But also, you know, I lead this meditation group at San Francisco Public Library, I get all kinds of people, you know, city employees come, homeless people come, just There's just quite a variety and people just talk about all sorts of things and just listening to whatever they have to say is a real practice, I think. Even if it makes no sense whatsoever. It seems to me like, you know, when someone is suffering like your mother. In fact, these points of sort of anchoring oneself, like the lipstick or the yellow nightgown, are really very good ways of knowing that something is real.


Because the suffering does become very unreal at some point. That's a great point. And I think You know, it shows great compassion that you could see that. Well, you know. Well, I think that when I just saw what she was going through, I felt a lot of pain just watching and being there for the whole thing. It was just so terrible. But also there was a way, well, where she wasn't herself to me. And this lipstick just brought her completely alive, the mother that I have known since I was born. In fact, she talks about her lipstick fairly often. She says, my lipstick makes me. It doesn't help.


It doesn't work. It does. She was a lot more pleasant once she had the lipstick on. That's why they call it makeup. Jake. Thanks, Karen. This resonates with me because I through similar things with my mother, but one of the things that touches me is that you allow your mother to have agency and to make her own life to the extent that she can. That's really hard to do as you see them becoming more and more incapacitated. So I admire you for doing that with her. I'm sure there must be a real bond of trust between you two, because she must see that in you. Well, I've always been proud of my mother because she's not only been very independent, but she made a lot out of herself without encouragement.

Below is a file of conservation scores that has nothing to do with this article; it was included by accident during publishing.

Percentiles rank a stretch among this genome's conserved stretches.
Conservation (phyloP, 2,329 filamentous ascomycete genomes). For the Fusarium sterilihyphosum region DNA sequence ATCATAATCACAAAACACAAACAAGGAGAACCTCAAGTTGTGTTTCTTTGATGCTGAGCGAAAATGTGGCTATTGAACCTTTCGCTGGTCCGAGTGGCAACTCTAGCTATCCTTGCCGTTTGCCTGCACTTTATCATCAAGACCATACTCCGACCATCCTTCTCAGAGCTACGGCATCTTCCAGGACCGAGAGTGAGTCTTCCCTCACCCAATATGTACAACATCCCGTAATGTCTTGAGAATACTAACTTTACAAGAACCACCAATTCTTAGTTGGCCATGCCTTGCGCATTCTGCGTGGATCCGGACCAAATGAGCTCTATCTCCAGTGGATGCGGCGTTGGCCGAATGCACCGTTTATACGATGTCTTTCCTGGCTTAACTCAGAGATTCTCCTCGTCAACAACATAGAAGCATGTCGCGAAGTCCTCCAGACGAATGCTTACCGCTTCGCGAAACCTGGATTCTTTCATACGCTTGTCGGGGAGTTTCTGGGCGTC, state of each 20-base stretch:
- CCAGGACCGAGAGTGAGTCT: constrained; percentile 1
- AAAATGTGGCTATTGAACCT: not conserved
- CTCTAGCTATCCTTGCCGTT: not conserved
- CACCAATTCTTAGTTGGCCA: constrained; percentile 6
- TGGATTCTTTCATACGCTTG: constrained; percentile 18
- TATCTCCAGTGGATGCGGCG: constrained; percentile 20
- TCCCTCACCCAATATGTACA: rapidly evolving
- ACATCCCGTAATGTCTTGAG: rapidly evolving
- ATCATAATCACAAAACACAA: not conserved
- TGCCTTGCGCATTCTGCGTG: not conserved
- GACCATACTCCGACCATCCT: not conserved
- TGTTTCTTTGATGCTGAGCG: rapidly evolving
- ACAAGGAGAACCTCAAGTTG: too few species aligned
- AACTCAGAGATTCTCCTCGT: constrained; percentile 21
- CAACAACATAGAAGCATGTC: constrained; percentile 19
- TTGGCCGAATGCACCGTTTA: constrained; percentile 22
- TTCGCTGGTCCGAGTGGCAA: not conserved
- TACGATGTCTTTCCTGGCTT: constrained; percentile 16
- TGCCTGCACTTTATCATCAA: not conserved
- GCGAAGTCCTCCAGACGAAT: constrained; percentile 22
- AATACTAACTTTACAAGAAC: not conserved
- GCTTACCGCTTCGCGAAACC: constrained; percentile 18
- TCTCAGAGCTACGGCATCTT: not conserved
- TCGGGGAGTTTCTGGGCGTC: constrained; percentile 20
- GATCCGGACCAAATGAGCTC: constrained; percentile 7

Her family never believed in college, especially for women, but you know, nobody went to college. you know, got a job at age 15, working in a drugstore, you know, just she made her way herself. And she's very proud of that. So I don't want to take that away. And then also, you know, I've had this fear, I think this is my oldest fear from childhood. about losing control of my bodily fluids. I remember when I was in elementary school, you know, and other children did it, you know. Somebody wet the floor or threw up or something. That's something that has always scared me.